Published: July 27, 2013
Sen. Mark Udall said Saturday that he remains undecided about a proposal to alter the cost-of-living index which dictates social programs nationwide.
During a members-only forum at The Broadmoor, local AARP constituents met with the organization's national president and Udall to discuss social programs.
Members gathered at the standing-room-only event in the resort's golf club to talk about social security and health care, asking questions of Udall and his plans for programs in connection with balancing the federal budget and deficit in upcoming Senate sessions. One of the focal topics was President Barack Obama's chained consumer price index proposal - known as chained CPI - which would lower cost-of-living adjustments for Social Security, veterans benefits and those using food stamps.
Udall said he was carefully weighing the proposal.
"At this point, I think it is important to exhaust every option with Social Security," Udall, a Democrat, told The Gazette. "There are a lot of things we can do before we turn to that."
Budget hawks in Washington, D.C., have urged the application of chained CPI to rein in spending on entitlement programs but the idea is being resisted by various groups, especially those representing retirees.
Social programs are important, Udall said, especially in an active senior citizen population like Colorado, as it impacts current and future generations while also driving fundamental economic activity and the nation's infrastructure.
"We have one of the strongest economies in the world," said Udall. "But boy, if we fix our infrastructure, the sky is the limit."
Udall said fielding the questions and concerns of his constituents was a helpful way to see the impact of social programs.
The gathering was part of AARP's You've Earned a Say national conversation about Social Security and Medicare, which organizers estimate have reached roughly one million people in Colorado and many more across the country in the last year.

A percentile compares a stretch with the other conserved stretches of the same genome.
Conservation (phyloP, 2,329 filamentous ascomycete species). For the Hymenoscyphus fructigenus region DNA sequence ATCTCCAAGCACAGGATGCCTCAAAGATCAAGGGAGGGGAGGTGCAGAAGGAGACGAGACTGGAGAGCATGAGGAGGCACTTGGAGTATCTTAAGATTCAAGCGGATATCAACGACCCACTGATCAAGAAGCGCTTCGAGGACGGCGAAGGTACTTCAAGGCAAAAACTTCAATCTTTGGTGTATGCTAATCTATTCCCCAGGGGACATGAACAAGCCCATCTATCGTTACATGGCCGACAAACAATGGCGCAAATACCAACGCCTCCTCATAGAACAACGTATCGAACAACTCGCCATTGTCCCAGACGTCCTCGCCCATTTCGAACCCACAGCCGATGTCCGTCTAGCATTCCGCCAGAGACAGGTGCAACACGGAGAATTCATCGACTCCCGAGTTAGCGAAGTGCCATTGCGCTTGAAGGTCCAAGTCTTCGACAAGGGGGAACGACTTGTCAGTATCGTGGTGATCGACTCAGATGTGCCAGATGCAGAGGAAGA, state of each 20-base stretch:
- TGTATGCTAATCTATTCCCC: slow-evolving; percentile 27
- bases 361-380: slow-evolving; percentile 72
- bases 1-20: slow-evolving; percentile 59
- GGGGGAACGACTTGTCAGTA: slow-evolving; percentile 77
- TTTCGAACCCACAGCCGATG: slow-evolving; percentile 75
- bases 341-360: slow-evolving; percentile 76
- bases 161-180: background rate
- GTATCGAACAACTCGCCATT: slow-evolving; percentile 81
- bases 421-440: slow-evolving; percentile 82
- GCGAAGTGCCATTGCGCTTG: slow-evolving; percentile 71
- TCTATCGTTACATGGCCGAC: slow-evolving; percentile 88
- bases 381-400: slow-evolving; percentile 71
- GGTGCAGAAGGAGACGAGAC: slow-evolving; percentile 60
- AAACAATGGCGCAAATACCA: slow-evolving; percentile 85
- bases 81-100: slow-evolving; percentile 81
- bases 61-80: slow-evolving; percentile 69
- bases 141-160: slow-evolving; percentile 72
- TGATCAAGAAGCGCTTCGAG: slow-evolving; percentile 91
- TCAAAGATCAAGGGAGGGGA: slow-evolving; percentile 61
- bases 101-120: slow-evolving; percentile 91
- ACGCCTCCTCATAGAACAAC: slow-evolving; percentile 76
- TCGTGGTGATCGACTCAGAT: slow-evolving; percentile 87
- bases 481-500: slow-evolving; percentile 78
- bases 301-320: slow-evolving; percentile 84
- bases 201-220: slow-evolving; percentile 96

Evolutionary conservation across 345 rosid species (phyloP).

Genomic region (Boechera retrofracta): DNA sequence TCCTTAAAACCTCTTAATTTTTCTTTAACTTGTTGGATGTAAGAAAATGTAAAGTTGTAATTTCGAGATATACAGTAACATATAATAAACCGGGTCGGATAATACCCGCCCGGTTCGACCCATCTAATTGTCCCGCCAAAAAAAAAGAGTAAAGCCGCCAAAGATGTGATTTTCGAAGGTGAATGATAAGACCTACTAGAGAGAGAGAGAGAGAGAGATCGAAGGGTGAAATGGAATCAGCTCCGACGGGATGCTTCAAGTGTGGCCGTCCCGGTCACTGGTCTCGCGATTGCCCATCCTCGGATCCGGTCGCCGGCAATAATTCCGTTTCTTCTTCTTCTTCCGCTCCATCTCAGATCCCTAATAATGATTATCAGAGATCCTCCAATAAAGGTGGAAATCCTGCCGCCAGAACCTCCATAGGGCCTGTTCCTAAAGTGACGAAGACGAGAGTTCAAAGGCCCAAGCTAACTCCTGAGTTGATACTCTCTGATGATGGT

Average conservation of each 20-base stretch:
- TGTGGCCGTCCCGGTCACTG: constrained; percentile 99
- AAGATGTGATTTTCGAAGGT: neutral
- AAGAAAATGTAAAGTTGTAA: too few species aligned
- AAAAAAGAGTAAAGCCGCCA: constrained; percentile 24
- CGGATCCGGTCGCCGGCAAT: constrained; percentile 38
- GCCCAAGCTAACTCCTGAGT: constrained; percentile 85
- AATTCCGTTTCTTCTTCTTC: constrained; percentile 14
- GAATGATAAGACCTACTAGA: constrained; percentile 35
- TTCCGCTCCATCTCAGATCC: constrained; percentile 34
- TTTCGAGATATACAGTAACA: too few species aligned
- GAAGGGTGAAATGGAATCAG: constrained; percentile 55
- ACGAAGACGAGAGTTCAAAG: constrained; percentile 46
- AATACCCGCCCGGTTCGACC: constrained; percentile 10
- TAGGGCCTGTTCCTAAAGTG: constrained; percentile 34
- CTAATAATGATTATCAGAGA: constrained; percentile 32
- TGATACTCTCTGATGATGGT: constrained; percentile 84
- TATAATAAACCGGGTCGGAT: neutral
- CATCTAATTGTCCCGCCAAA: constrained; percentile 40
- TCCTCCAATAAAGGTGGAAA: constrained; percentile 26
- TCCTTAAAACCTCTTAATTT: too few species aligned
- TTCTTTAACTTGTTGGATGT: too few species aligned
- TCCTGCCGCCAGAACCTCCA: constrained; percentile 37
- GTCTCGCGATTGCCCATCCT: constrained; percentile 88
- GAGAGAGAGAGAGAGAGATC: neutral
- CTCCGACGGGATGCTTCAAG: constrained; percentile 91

"You have to make people aware, you have to educate people," Robert Romasco, AARP's national president, said. "They (politicians) need to hear from their constituents, which is why we have this campaign and we try to go to every state and community we can. We want to engage people and we want alert them to what the issues are. We want to give them a fair a presentation of not only what the issues are, but also the impact."
Romasco, who has traveled all over the country speaking with politicians and group members about Social Security, Medicare and health care reform, said chained CPI is something needs to be widely understood.
"It's a cumulative effect over time and it gets worse as you get older," he said. "The older you get, the more resource-challenged you are and the more you need."
Since chained CPI measures urban worker's living costs, one could argue that it's the wrong index for seniors, Romasco said.
"He (Udall) didn't commit to it, but I thought the impact of the arguments he heard was that he took them very seriously," Romasco said.
George and Hope Woodhead of Colorado Springs, who are both in their 60's and have a disabled son on social security, said they felt the presentation was a fair and a helpful way to see all sides of the issues. They added that they are hopeful conversations like Saturday's can help ensure social programs survive.
"I think his (Udall's) approach is logical," George Woodhead said. "Logic is something that's currently needed."
Contact Jesse Paul at 636-0253. Twitter: @JesseAPaul.